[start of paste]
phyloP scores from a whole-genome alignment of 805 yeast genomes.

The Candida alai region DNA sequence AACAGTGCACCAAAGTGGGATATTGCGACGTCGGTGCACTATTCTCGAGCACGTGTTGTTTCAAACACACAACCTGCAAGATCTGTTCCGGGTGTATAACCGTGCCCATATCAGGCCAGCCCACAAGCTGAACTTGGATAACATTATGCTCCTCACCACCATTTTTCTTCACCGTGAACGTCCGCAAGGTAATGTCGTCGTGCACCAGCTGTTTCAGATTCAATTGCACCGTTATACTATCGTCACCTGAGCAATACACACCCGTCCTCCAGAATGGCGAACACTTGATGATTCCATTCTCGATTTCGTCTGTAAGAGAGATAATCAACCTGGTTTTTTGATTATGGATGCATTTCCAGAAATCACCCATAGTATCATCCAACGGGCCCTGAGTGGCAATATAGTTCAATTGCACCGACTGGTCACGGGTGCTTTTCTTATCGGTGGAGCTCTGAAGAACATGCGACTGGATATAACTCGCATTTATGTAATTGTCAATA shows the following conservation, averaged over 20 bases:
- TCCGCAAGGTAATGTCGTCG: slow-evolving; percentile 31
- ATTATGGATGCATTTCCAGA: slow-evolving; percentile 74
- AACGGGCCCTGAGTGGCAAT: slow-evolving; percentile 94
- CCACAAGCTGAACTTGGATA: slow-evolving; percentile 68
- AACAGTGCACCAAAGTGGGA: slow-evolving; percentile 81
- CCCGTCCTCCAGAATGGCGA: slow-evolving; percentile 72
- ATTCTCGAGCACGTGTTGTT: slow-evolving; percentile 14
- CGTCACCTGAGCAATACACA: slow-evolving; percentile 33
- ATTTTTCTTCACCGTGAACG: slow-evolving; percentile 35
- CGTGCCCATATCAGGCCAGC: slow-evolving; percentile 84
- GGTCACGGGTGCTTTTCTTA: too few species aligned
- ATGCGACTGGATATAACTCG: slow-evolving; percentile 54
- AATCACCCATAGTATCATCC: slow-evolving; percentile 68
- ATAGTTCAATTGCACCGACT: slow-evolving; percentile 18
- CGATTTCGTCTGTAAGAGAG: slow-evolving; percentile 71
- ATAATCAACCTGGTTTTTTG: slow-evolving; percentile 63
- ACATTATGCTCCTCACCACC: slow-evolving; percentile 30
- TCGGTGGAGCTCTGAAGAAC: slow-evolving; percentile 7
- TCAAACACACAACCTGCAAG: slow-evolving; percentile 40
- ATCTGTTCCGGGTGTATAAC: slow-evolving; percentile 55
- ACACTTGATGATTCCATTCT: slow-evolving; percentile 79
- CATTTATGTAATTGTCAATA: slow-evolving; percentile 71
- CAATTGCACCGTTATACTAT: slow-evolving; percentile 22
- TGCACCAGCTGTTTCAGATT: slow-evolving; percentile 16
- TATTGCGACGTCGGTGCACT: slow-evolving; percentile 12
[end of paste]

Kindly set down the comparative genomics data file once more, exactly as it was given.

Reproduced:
phyloP scores from a whole-genome alignment of 805 yeast genomes.

The Candida alai region DNA sequence AACAGTGCACCAAAGTGGGATATTGCGACGTCGGTGCACTATTCTCGAGCACGTGTTGTTTCAAACACACAACCTGCAAGATCTGTTCCGGGTGTATAACCGTGCCCATATCAGGCCAGCCCACAAGCTGAACTTGGATAACATTATGCTCCTCACCACCATTTTTCTTCACCGTGAACGTCCGCAAGGTAATGTCGTCGTGCACCAGCTGTTTCAGATTCAATTGCACCGTTATACTATCGTCACCTGAGCAATACACACCCGTCCTCCAGAATGGCGAACACTTGATGATTCCATTCTCGATTTCGTCTGTAAGAGAGATAATCAACCTGGTTTTTTGATTATGGATGCATTTCCAGAAATCACCCATAGTATCATCCAACGGGCCCTGAGTGGCAATATAGTTCAATTGCACCGACTGGTCACGGGTGCTTTTCTTATCGGTGGAGCTCTGAAGAACATGCGACTGGATATAACTCGCATTTATGTAATTGTCAATA shows the following conservation, averaged over 20 bases:
- TCCGCAAGGTAATGTCGTCG: slow-evolving; percentile 31
- ATTATGGATGCATTTCCAGA: slow-evolving; percentile 74
- AACGGGCCCTGAGTGGCAAT: slow-evolving; percentile 94
- CCACAAGCTGAACTTGGATA: slow-evolving; percentile 68
- AACAGTGCACCAAAGTGGGA: slow-evolving; percentile 81
- CCCGTCCTCCAGAATGGCGA: slow-evolving; percentile 72
- ATTCTCGAGCACGTGTTGTT: slow-evolving; percentile 14
- CGTCACCTGAGCAATACACA: slow-evolving; percentile 33
- ATTTTTCTTCACCGTGAACG: slow-evolving; percentile 35
- CGTGCCCATATCAGGCCAGC: slow-evolving; percentile 84
- GGTCACGGGTGCTTTTCTTA: too few species aligned
- ATGCGACTGGATATAACTCG: slow-evolving; percentile 54
- AATCACCCATAGTATCATCC: slow-evolving; percentile 68
- ATAGTTCAATTGCACCGACT: slow-evolving; percentile 18
- CGATTTCGTCTGTAAGAGAG: slow-evolving; percentile 71
- ATAATCAACCTGGTTTTTTG: slow-evolving; percentile 63
- ACATTATGCTCCTCACCACC: slow-evolving; percentile 30
- TCGGTGGAGCTCTGAAGAAC: slow-evolving; percentile 7
- TCAAACACACAACCTGCAAG: slow-evolving; percentile 40
- ATCTGTTCCGGGTGTATAAC: slow-evolving; percentile 55
- ACACTTGATGATTCCATTCT: slow-evolving; percentile 79
- CATTTATGTAATTGTCAATA: slow-evolving; percentile 71
- CAATTGCACCGTTATACTAT: slow-evolving; percentile 22
- TGCACCAGCTGTTTCAGATT: slow-evolving; percentile 16
- TATTGCGACGTCGGTGCACT: slow-evolving; percentile 12